Home Office offers £130,000 for borders and immigration watchdog
Independent Chief Inspector of Borders and Immigration must have "unquestionable integrity"
Photo: Innov8Social/Flickr/CC BY 2.0
The Home Office is offering up to £130,000 for its next borders and immigration watchdog to replace David Bolt when he steps down this year.
The next Independent Chief Inspector of Borders and Immigration will serve a three-year term scrutinising the work of the Home Office, an advert posted to the public appointments website said.
ICIBI is an independent watchdog who reports to the home secretary. They provide regular reports on the border and immigration functions, covering topics ranging to visa processing, detention facilities and the information provided to visa applicants.
Their reports are presented to parliament – although in recent years, the Home Office has failed to put ICIBI's reports to MPs for several months at a time. Reports are meant to be laid before parliament and published eight weeks after they are submitted to the home secretary, but as CSW reported in January, it failed to do so for a single one of the 14 reports Bolt submitted in 2019.
The chief inspector will lead a team of around 30 people.
Applicants must have led an organisation at board level or equivalent and have demonstrable experience of delivering "excellent performance outcomes within a changing operational environment", according to the job ad.
They must also be able to show they have helped to develop a "sound strategic direction for an organisation" and that they can "analyse and make judgements from complex data and contribute to workable recommendations on complex and sensitive issues"..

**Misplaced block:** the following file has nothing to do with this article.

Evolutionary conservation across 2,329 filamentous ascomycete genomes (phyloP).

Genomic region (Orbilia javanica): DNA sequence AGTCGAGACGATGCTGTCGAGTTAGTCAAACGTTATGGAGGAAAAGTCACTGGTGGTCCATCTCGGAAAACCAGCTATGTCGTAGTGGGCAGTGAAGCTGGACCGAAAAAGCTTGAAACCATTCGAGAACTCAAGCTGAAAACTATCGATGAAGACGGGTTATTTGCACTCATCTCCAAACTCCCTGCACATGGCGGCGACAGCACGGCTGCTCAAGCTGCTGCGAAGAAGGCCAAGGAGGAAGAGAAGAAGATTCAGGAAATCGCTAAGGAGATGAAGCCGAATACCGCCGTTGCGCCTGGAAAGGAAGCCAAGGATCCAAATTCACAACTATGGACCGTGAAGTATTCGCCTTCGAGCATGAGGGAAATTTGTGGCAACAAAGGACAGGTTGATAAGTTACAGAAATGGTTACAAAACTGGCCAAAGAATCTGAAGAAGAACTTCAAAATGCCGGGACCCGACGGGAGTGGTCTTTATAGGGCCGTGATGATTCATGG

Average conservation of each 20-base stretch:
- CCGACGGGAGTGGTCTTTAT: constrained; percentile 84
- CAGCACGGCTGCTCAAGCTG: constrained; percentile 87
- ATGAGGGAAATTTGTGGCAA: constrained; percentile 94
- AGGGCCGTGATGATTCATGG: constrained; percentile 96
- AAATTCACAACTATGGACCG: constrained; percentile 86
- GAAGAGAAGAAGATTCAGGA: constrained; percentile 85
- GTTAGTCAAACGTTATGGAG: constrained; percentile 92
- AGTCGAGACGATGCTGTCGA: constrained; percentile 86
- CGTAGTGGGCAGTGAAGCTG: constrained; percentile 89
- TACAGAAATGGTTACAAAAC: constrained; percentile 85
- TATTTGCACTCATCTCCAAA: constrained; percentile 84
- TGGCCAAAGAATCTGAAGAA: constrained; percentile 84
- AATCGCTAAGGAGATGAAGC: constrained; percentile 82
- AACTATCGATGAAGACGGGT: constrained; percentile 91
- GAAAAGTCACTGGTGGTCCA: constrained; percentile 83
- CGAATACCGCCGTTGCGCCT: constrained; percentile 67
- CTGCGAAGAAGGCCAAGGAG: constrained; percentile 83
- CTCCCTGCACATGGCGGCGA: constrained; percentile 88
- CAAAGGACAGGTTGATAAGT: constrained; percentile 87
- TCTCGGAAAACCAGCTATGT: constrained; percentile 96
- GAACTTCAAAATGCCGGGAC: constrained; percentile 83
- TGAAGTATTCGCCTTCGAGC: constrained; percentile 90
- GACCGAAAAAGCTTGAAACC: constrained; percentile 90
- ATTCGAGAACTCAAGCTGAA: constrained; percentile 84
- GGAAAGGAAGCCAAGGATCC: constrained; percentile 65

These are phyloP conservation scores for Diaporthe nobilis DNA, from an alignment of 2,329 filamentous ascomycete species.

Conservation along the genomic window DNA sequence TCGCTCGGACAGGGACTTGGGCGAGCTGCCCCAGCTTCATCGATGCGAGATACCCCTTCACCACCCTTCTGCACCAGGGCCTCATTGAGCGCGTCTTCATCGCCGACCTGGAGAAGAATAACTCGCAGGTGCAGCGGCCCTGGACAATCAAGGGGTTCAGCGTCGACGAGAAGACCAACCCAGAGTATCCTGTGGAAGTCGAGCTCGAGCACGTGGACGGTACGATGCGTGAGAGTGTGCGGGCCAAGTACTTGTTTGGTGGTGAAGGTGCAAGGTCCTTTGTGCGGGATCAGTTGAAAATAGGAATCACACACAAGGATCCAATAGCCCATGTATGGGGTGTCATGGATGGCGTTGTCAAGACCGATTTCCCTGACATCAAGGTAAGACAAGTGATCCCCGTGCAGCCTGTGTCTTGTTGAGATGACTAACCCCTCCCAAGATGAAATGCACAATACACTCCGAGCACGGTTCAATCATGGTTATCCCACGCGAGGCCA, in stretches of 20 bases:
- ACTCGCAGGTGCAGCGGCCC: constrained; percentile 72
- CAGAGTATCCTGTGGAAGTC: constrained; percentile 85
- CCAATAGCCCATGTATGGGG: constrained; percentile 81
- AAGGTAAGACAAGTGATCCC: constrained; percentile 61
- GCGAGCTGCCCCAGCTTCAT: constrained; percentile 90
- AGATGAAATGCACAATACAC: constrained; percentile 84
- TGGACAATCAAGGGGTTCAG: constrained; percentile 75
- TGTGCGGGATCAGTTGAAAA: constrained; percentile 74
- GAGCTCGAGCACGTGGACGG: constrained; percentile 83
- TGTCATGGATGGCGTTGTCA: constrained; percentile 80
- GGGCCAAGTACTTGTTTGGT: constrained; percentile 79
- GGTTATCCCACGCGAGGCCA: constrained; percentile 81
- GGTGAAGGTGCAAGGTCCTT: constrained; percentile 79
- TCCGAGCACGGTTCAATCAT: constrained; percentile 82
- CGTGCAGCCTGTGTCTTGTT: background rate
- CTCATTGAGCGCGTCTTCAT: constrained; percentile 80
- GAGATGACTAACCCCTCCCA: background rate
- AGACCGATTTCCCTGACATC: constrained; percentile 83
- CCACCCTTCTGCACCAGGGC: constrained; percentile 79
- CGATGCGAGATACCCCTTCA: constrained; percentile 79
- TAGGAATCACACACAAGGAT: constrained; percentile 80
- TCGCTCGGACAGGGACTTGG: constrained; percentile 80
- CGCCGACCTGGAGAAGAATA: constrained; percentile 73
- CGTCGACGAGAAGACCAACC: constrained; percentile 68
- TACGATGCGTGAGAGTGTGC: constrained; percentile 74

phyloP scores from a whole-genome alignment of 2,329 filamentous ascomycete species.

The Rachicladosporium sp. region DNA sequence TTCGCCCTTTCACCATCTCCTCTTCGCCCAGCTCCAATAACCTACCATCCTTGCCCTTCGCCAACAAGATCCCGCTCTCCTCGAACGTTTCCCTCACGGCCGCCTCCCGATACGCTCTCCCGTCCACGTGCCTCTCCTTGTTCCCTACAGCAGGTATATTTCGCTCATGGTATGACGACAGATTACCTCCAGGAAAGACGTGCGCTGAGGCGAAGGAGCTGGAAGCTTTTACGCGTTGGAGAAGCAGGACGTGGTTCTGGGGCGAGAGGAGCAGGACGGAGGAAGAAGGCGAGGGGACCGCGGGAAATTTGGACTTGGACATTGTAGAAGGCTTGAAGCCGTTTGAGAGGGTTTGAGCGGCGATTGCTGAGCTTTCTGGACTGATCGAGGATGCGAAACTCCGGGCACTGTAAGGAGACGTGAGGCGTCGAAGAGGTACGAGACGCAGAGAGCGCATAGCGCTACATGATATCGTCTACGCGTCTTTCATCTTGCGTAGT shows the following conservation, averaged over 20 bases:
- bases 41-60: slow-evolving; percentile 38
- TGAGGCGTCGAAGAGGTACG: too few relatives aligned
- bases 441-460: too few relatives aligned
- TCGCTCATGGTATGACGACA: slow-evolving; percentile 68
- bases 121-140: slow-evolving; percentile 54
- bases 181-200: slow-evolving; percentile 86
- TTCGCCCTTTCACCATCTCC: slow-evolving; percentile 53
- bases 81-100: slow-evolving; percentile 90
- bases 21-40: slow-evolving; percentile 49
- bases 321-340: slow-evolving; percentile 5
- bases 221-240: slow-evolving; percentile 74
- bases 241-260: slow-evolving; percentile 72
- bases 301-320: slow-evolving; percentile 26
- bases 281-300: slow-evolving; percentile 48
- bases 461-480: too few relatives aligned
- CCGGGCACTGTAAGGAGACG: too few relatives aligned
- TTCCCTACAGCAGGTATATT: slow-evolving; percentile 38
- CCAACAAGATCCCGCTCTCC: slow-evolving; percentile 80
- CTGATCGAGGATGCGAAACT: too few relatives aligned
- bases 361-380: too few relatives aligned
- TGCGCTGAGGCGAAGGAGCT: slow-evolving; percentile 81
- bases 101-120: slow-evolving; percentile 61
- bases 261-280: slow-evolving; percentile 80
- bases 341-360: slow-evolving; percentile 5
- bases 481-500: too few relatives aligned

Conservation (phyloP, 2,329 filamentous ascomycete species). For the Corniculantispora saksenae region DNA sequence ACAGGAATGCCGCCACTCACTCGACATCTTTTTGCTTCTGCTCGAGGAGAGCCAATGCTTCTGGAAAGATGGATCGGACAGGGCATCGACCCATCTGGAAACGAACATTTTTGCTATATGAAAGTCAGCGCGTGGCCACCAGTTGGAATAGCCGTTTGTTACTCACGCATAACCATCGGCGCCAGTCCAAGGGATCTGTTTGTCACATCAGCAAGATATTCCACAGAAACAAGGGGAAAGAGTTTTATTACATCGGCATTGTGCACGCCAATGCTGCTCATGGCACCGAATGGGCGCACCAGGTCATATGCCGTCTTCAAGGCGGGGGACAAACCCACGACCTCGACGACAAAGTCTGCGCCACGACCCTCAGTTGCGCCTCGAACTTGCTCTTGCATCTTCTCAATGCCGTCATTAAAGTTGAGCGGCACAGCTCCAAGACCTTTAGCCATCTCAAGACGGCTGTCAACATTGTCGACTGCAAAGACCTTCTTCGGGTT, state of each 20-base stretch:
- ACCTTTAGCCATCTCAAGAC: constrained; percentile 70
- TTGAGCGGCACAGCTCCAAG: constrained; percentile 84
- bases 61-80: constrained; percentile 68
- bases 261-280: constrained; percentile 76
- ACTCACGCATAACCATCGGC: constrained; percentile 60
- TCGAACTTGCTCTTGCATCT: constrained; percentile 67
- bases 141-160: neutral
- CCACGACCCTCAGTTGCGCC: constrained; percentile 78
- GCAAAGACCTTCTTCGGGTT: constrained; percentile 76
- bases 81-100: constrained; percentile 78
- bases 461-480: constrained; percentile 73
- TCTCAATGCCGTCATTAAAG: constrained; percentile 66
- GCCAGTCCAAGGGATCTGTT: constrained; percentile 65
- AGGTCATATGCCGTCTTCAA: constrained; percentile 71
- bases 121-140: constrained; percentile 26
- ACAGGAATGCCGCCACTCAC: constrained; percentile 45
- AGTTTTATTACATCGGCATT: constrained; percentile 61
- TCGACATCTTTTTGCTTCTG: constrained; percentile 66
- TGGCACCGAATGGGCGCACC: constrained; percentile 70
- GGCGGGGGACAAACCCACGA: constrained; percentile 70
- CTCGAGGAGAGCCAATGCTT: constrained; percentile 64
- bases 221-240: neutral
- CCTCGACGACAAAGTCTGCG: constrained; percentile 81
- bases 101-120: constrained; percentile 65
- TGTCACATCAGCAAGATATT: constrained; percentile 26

"Whatever your background, you will appreciate the importance and opportunity that this role presents. Excellent communication skills, decisiveness, independence and unquestionable integrity will be essential," the advert said.
The next chief inspector will take over any ongoing work led by Bolt, who had been due to step down in May but will inspead stay on until October.
Last month Bolt announced said he would begin five new inspections before stepping down, examining asylum casework, the EU settled-status scheme, adults at risk in detention, UK Visas and Immigration’s front-end services, and e-gates – with a further one or two to be announces at a later date. He said it would likely fall to his successor to complete some of the work on these projects.
Home secretary Priti Patel: "I would like to thank David Bolt for his time in office and all the work he has done to monitor and drive efficiency in the immigration systems.
"I am certain that the next appointment will continue to constructively challenge and scrutinise the department’s immigration functions so that they are as effective and efficient as they can be."
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